Volume L: Part 2: London Project, The Lone Ranger, Lone Survivor, The Longest Week, Long Time Gone, A Long Way Down, The Look of Love, The Lords of Salem, Lore, Love and Honor, Love is All You Need, Lovelace, Lowlife, Lullaby, Luv
Volume M: Part 1: Machete Kills, Magic Magic, Malavita, Mama, Mandela: Long Walk to Freedom, Maniac, Man of Steel, Man of Tai Chi, The Man Who Sold the World, A Many Splintered Thing, Mariah Mundi and the Midas Box, Mary Mother Of Christ, May in the Summer, McCanick, Meet Me In Montenegro, Milo
Volume M: Part 2: Mindscape, Mobius, Mockingbird, Molly Moon: The Incredible Hypnotist, Monsters University, The Monuments Men, Mood Indigo, The Mortal Instruments: City of Bones, A Most Wanted Man, Mother of George, Movie 43, Mr. Morgan’s Last Love, Mr. Peabody & Sherman, Much Ado About Nothing, Mud, Mystery Road
Volume N: Nebraska, The Necessary Death of Charlie Countryman, Night Moves, Nina, No, No One Lives, No Place on Earth, Non-Stop, Northern Soul, Not Safe for Work, Now You See Me, The Numbers Station, Nymphomaniac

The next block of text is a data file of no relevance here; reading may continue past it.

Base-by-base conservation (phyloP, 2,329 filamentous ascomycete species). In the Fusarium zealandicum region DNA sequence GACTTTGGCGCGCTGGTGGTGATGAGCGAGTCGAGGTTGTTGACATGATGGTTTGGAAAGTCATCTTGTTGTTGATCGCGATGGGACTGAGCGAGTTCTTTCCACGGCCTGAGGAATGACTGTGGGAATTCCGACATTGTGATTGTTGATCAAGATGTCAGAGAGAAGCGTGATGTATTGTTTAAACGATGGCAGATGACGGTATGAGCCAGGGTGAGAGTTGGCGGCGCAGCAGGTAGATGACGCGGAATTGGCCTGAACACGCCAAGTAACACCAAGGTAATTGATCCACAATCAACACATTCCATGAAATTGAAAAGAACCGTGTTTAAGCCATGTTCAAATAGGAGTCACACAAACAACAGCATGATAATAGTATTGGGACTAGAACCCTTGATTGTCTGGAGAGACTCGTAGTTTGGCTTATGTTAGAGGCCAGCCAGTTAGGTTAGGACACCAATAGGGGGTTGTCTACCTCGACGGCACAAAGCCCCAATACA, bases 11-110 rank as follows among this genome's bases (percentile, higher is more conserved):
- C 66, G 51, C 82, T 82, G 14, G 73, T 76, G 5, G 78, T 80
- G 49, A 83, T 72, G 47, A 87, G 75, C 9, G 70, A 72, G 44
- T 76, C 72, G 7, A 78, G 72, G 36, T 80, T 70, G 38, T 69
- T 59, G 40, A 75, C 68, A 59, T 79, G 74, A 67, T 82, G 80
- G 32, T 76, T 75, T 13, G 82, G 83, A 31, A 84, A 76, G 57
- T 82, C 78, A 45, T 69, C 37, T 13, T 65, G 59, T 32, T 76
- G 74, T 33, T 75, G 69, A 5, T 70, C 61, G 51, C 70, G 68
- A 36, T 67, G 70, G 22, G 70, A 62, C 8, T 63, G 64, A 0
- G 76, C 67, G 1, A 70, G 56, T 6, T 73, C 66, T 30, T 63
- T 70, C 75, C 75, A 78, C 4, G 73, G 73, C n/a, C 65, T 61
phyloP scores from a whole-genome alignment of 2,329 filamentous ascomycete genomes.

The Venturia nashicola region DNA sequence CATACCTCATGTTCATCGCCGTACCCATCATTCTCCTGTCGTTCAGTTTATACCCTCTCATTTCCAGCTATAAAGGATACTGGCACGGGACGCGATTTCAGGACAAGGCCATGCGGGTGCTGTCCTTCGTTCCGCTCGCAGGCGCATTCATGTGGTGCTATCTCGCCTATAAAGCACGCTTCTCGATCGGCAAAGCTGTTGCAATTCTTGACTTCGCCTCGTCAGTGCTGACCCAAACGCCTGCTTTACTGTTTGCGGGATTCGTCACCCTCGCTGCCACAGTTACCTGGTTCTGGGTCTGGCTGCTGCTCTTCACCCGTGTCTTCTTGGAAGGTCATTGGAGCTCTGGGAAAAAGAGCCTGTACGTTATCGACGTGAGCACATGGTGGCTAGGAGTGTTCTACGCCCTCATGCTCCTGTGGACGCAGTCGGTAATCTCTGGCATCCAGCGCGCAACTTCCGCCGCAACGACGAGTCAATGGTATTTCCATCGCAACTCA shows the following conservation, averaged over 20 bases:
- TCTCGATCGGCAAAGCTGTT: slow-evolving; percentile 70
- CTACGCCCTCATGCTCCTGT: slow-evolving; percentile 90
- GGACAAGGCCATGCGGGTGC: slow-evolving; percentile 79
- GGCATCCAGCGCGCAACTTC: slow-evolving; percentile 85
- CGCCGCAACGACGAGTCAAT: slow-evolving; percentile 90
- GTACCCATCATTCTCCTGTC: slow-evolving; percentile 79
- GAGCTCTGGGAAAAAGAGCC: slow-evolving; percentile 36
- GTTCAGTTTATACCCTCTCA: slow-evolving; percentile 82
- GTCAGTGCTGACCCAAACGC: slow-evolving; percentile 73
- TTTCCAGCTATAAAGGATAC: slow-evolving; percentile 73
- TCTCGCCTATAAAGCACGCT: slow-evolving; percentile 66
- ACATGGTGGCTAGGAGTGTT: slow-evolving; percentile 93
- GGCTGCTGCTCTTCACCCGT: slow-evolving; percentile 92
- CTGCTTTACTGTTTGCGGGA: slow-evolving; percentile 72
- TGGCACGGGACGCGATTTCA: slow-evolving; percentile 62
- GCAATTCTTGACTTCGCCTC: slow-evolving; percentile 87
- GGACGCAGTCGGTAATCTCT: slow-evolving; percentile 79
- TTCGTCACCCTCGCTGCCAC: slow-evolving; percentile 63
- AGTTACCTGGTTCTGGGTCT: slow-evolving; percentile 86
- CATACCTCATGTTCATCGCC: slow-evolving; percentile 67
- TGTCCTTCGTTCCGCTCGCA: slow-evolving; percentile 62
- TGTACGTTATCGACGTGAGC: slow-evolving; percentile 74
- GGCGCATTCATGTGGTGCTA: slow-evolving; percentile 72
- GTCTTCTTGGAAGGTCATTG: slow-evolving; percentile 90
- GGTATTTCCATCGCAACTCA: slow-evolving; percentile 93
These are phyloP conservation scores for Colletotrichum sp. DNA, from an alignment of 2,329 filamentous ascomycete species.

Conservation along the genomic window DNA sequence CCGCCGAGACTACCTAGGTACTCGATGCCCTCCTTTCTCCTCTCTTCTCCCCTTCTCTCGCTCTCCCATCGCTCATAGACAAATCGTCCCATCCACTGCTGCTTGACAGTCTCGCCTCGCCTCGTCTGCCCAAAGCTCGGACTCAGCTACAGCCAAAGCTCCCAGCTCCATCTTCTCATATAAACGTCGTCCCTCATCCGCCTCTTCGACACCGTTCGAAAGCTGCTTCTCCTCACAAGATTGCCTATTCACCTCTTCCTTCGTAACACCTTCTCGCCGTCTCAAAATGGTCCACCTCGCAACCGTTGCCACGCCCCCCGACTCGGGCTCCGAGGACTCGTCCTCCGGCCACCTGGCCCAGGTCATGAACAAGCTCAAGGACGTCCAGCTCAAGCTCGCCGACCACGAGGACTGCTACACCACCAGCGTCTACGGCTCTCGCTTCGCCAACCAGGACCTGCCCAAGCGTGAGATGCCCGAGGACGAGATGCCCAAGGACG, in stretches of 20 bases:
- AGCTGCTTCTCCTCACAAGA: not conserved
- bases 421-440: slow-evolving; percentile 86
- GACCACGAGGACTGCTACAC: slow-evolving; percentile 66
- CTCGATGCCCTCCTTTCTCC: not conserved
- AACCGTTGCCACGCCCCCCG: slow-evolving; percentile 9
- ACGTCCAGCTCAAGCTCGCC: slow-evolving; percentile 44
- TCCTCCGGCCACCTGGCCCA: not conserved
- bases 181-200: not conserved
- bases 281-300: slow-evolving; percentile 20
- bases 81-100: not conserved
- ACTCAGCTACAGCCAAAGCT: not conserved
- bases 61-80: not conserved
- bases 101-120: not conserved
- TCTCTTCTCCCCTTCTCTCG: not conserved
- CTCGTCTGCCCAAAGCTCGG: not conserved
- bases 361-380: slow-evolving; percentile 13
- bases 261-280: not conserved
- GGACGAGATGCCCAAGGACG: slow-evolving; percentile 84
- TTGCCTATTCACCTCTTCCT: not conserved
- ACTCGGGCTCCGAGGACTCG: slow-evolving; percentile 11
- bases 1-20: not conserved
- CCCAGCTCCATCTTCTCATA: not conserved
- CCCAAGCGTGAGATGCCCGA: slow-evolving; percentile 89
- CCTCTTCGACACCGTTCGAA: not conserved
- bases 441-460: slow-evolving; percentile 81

Volume O-P: Part 1: Oblivion, Oculus, Odd Thomas, Oldboy, Olympus Has Fallen, One Direction Concert Movie, One Square Mile, Only God Forgives, Only Lovers Left Alive, Open Windows, Out of the Furnace, Oz: The Great and Powerful, Pacific Rim, Pain and Gain, The Paradise Trilogy, Paranoia, Parker, Parkland, Passion, The Past, The Patience Stone
Volume P: Part 2: Pawn, Pawn Shop Chronicles, Penthouse North, Percy Jackson: Sea of Monsters, Phantom, The Physician, Pieta, The Place Beyond The Pines, Planes, Plastic Jesus, The Playroom, Plush, Post Tenebras Lux, Prince Avalanche, Prisoners, The Prophet, The Purge
Volume Q-R: The Quiet Ones, The Railway Man, The Rambler, Random, Reality, RED 2, Red Light Winter, Red Machine, Red Wing, The Reluctant Fundamentalist, Reykjavik, R.I.P.D., Riddick, The Rover, Runner Runner, Rush